- Verbs used to describe work on interoperability (e.g., achieve, reach) give the impression that the task once done is complete. But the emergence of new technology and data sets with the potential to positively impact care delivery renders that impression myopic, according to ONC’s second-in-command.
“Interoperability is not something you solve and then you go home. Interoperability is a moving target,” Principal Deputy National Coordinator Genevieve Morris told EHRIntelligence.com. “Right now we’re working on making certain sets of data interoperable, but we still need to get to genomic data and all the things you need to do for precision medicine, which are totally different data sets.”
That is the kind of thinking behind the roadmap for healthcare interoperability the federal agency released in 2015, a document that continues to guide ONC's work in collaboration with both the private and public sector. In a learning health system — a totally integrated healthcare environment — interoperability takes on a new and expanded meaning beyond EHR-to-EHR connectivity, although the latter plays a foundational role.
“The definition of interoperability expands in a pragmatic, incremental fashion,” Morris explained. “Some of the underlying standards and technical pieces that you need to be able to do medical device integration and patient-generated health data are the same things we need for the interoperability we’re working on now.”
One example those technical pieces is provenance — knowing the individual or device that created a data element as well as when and where.
“We need that now for clinical data between EHRs,” Morris emphasized. “Providers want to know who that data came from for lots of reasons. If you’re looking at a patient’s medication list and you don’t understand why they were put on a particular medication, you’re not going to change that prescription without first talking to the physician who actually prescribed it. You can’t do that if there’s no provenance tag.”
While much of the national focus remains on EHR interoperability, the latter needs to serve as a means of addressing future healthcare interoperability challenges rather than proving a hindrance.
“Those standards we’re still honestly in process on, both developing and rolling out for that EHR-to-EHR to EHR-to-other health IT vendor, are the baseline underlying infrastructure necessary to get better medical device interoperability and all those other things that come in to play,” said Morris.
ONC as Collaborator
ONC has helped champion several efforts to advance healthcare interoperability in collaboration with industry, such as the patient matching algorithm challenge and support for the development of the FHIR API.
“We have tried our best to step in on some things like the patient matching algorithm challenge where we were trying to figure out how we get closer to narrowing that percentage of duplicates, which is one of the goals in the roadmap,” Morris noted. “We’ve seen a lot of progress around industry developing the FHIR API, which is one of the things we suggested in the roadmap.”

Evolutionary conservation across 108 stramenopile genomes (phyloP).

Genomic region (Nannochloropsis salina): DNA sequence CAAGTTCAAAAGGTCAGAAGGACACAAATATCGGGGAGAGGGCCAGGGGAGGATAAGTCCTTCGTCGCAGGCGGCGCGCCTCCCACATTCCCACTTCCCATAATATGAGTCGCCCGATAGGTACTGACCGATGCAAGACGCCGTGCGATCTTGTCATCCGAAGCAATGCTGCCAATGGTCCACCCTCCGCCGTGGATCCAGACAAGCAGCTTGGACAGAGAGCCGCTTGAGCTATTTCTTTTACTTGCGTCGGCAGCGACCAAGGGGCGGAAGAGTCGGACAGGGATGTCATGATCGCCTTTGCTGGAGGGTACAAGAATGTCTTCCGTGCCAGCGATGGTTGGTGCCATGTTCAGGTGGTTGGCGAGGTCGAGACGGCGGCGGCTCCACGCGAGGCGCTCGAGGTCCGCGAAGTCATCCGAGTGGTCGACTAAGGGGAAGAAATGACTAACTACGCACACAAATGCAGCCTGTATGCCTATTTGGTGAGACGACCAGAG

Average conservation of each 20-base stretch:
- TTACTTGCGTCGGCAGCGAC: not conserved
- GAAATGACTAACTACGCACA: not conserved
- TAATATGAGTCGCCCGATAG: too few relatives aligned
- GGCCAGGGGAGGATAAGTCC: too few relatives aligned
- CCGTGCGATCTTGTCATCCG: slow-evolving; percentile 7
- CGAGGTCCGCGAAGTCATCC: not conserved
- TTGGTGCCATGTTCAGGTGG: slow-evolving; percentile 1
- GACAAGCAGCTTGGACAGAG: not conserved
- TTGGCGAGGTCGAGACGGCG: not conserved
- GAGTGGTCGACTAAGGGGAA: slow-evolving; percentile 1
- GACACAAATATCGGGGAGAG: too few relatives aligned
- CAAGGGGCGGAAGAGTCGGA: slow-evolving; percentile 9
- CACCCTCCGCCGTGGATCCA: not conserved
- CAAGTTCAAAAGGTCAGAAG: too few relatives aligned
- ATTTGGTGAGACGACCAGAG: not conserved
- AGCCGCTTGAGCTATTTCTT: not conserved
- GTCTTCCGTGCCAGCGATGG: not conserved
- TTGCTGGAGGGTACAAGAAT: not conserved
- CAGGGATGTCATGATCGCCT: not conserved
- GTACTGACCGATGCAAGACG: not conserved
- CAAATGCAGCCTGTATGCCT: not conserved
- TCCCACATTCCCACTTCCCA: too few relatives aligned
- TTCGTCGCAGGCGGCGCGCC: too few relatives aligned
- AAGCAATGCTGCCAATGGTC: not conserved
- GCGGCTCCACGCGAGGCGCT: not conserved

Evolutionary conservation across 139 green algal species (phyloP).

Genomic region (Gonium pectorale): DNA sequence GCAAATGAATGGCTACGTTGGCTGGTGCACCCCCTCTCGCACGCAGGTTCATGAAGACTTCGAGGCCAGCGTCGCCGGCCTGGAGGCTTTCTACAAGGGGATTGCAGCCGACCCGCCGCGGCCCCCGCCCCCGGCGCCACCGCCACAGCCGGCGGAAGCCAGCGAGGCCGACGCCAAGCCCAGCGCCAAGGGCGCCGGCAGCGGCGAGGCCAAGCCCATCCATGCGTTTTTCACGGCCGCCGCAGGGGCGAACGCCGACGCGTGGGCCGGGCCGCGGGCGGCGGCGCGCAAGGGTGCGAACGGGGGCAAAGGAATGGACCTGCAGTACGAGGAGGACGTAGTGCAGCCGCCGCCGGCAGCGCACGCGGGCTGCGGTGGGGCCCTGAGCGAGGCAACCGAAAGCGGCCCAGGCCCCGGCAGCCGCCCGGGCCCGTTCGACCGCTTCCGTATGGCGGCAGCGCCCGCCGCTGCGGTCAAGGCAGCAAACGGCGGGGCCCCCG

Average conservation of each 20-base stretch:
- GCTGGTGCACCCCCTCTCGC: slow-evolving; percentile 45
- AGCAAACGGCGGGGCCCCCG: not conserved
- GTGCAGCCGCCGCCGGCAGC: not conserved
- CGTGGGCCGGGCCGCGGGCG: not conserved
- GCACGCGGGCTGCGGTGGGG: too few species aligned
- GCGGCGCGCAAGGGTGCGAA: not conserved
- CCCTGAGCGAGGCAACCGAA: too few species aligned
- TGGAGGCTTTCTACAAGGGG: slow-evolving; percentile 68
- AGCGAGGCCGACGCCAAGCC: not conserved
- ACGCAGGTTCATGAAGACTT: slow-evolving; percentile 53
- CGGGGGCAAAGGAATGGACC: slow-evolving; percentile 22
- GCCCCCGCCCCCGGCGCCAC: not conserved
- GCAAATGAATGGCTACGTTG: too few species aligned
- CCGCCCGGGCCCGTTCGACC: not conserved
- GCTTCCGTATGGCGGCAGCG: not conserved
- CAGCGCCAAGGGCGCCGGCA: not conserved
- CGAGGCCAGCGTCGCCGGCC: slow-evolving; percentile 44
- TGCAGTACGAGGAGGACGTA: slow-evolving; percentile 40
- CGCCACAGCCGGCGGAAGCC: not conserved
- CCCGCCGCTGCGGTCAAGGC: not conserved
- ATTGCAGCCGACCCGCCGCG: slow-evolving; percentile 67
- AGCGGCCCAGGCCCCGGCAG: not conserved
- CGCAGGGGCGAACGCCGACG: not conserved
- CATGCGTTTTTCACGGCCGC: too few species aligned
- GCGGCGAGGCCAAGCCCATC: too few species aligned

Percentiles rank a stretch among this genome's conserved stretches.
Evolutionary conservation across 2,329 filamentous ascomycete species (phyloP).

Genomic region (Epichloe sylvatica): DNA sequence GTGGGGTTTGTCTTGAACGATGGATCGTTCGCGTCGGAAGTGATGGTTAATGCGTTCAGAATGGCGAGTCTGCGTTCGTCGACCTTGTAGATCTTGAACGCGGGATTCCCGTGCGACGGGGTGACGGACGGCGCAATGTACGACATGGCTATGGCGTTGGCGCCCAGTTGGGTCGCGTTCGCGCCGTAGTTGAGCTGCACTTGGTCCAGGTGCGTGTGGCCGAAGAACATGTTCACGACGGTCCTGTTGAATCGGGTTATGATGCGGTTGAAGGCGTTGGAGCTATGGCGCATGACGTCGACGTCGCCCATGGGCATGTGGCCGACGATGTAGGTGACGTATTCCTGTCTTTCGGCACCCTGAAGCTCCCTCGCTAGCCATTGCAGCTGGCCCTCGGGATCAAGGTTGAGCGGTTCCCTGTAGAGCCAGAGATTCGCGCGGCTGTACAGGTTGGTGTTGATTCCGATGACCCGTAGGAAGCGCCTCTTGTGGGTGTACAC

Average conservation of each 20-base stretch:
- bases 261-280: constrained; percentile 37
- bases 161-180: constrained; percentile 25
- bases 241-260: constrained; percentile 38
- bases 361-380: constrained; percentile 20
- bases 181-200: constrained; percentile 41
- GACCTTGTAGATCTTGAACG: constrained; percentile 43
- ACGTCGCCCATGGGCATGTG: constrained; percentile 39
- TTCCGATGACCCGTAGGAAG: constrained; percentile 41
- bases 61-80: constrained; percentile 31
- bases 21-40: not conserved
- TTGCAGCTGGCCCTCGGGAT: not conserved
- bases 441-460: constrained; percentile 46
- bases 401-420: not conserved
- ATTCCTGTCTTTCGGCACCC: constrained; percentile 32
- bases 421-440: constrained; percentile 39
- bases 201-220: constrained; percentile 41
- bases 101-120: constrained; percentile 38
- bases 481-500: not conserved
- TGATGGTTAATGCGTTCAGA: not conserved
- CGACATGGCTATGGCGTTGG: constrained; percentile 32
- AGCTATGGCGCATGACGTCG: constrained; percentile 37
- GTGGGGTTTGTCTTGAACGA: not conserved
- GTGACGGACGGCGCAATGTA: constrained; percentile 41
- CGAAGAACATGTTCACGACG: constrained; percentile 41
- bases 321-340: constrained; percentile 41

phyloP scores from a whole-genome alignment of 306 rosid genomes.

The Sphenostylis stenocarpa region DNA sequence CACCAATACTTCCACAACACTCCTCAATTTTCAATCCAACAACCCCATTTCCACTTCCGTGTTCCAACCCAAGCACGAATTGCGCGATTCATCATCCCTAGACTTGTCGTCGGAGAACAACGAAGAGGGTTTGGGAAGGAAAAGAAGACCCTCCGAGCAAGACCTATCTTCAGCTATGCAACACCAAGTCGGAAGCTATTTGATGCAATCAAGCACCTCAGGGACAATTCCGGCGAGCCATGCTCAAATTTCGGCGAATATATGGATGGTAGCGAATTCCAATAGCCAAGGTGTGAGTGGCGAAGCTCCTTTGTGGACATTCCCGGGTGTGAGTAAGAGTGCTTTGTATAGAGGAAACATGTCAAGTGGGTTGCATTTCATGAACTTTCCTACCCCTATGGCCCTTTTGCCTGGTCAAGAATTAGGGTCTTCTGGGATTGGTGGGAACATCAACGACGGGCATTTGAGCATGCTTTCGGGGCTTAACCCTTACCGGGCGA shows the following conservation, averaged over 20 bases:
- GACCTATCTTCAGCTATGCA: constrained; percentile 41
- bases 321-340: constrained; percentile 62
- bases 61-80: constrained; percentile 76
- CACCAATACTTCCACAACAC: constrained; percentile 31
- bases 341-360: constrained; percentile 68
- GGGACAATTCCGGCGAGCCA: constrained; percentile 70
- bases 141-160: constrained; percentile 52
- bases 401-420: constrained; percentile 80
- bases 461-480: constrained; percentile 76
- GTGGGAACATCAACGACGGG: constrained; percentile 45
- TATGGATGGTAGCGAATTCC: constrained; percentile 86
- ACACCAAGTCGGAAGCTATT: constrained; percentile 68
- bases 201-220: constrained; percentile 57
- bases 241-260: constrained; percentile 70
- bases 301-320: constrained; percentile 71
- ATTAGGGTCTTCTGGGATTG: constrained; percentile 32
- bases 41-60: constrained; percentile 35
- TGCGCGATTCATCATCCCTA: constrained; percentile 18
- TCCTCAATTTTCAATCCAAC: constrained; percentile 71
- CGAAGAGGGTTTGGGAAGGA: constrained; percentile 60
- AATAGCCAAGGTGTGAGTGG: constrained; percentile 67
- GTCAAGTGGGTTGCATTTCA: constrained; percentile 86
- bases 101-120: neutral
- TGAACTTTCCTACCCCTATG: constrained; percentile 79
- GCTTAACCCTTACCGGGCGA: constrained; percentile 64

Its efforts in these two areas represent ONC’s view of itself as less regulatory and more facilitative.
“It’s been encouraging to see the industry to pick up a number of the calls to action we gave to them — because we can’t do it alone — and really start to run with it,” added Morris. “I’ve only been in this role for less than a year and I’m very aware of the hard work that the industry is doing. And I’m happy they are doing it — they should be doing it — and really happy with the progress we’ve made so far.”
The ONC deputy chief sees the forthcoming final rule on Trusted Exchange Framework and Common Agreement (TEFCA) as product borne out of collaboration and one that will keep the federal agency on its trajectory of reaching the goals it set two years ago.
But the federal agency and its partners can’t rest on their laurels just yet (if at all).
“As we get more interoperability we expect more interoperability,” Morris acknowledged. “I don’t think anyone would step back and say we’ve gone far enough, we’ve done enough. We want to build on what the industry is doing. We want to help the industry push forward into more interoperability to get at a lot of the use cases we’re still missing and get to the groups who frankly right now are a bit disenfranchised.”
The challenge for ONC will be to support the right causes and use its influence wisely and most effectively — to disrupt healthcare in beneficial ways.
“Disruption for disruption’s sake is not helpful. Disruption that helps move things forward and build on what we’ve done and extends it, that is helpful to the industry and that is what our goal is,” said Morris.
ONC remains hopeful that the federal agency is on the right track to a learning health system as a result of meaningfully advancing healthcare interoperability.
“We have to keep taking it step by step, figure out what the standards are and what those roadblocks to other types of interoperability happening, and tackle them as they come along,” Morris concluded.